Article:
• Infrastructure funding priorities for the MRFF should be developed in consultation with Department of Education Skills and Employment and state and territory governments, to ensure research infrastructure is funded where needed and complements other programs and initiatives.
    • The Strategy should propose a mechanism for better differentiating the funding programs of the NHMRC and the MRFF. The Strategy should also propose the development of a national HMR strategy to better coordinate funding for HMR from all sources, in much the same way the first strategy proposed a whole of government approach to addressing funding for the full cost of research.
    • COVID-19 has highlighted the particular difficulties facing early- and mid-career researchers. The Strategy could commit the MRFF to considering how the design of the MRFF’s funding programs could better support EMCRs.
    • The effects of COVID-19 in our region provide the opportunity for the strategy to consider how Australia can use its research capability to support our neighbours’ response to and recovery from COVID-19, as an exemplar for broader engagement on regional health issues.

Read Research Australia’s submission here.

The new MRFF Strategy, for the period from 2021-2026 was subsequently published on 2 November. It is available here.   More information about the MRFF Strategies and Priorities is available on our website here.

National Medicines Policy- researchers as partners

Research Australia’s submission to the review of the National Medicines Policy has made the case for researchers to be formally recognised as partners in the Policy alongside government, industry, healthcare providers and consumers. We have also supported the expansion of the policy to include vaccines and new health technologies. Our submission provides examples of how the Policy can be more consumer-centric, by making better use of the data already collected to understand consumer behaviour in relation to medicines.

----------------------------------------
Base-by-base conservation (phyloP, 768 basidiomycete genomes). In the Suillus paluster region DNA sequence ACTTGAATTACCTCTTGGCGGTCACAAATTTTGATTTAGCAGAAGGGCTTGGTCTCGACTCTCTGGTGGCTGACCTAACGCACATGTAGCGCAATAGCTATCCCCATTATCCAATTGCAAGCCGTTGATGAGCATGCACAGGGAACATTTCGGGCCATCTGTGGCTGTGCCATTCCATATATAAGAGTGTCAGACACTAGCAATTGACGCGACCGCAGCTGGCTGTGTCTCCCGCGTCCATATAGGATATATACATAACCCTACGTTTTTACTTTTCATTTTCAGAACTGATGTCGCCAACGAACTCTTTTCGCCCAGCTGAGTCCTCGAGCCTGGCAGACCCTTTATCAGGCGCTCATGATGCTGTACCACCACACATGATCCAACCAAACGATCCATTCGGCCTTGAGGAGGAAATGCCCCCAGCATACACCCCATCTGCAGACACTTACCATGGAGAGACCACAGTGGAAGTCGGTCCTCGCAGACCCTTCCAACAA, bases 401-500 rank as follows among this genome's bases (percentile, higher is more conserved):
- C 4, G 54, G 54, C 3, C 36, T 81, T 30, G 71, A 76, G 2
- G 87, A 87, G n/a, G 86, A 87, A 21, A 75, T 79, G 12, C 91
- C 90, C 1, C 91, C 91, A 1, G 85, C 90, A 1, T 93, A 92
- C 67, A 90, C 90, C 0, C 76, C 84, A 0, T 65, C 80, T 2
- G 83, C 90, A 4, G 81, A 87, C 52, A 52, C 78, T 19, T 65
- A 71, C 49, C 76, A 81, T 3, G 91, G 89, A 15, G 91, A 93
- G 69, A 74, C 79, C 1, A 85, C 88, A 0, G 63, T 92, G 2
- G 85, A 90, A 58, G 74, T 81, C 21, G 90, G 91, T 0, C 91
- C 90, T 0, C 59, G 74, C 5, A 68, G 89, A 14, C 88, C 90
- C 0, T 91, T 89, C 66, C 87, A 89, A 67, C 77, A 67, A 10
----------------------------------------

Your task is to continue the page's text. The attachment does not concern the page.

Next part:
Read Research Australia’s submission.

Changes to MRFF investments and disbursements

The Investment Funds Legislation Amendment Bill 2021 will:

    • change the way the MRFF is invested,
    • allow the annual disbursements from the MRFF to be set for a period of up to five years, and
    • change the period for the MRFF Strategy and Priorities to six years and 3 years respectively (currently 5years and 2 years.)

In its submission to the The Senate Finance and Public Administration Legislation Committee Inquiry, Research Australia has welcomed the changes, which have the potential to increase the funds available from the MRFF to fund research and innovation and provide greater stability. Research Australia has urged the MRFF Act be amended to make it explicit that the capital value of the MRFF is to be maintained in the long term.

Research Australia’s submission is available here.

Sector support for Patent Box

As the national peak for the whole of the health and medical research pipeline, Research Australia was pleased to convene a broad cross-section of health innovators including Medicines AustraliaAusBiotech, and the BioMelbourne Network to develop a unified position on the Patent Box tax treatment. Together we have issued the following joint statement.

Joint Statement of support for an Australian Patent Box

Australia’s health innovators support the introduction of a Patent Box, and we welcome this initiative by the Australian Government. With the right policy settings, a Patent Box will ensure Australian discoveries in health are developed here, ensuring Australia captures the opportunity for new industries and jobs in health innovation. We look forward to working with Treasury to ensure the design of the patent box adequately incentivises Australian health innovators to develop and manufacture their ideas onshore.

This collective statement is made by Research Australia, Medicines Australia, AusBiotech, BioMelbourne Network and the Medical Technology Association of Australia. In short, we represent a broad cross-section of health innovators. Our combined membership conducts most health-related research and development (R&D) activities in Australia with the objective of discovering and delivering better health outcomes and an enhanced health system for Australian patients and the world. This membership includes universities, research institutes, consumers, and small, medium and large companies.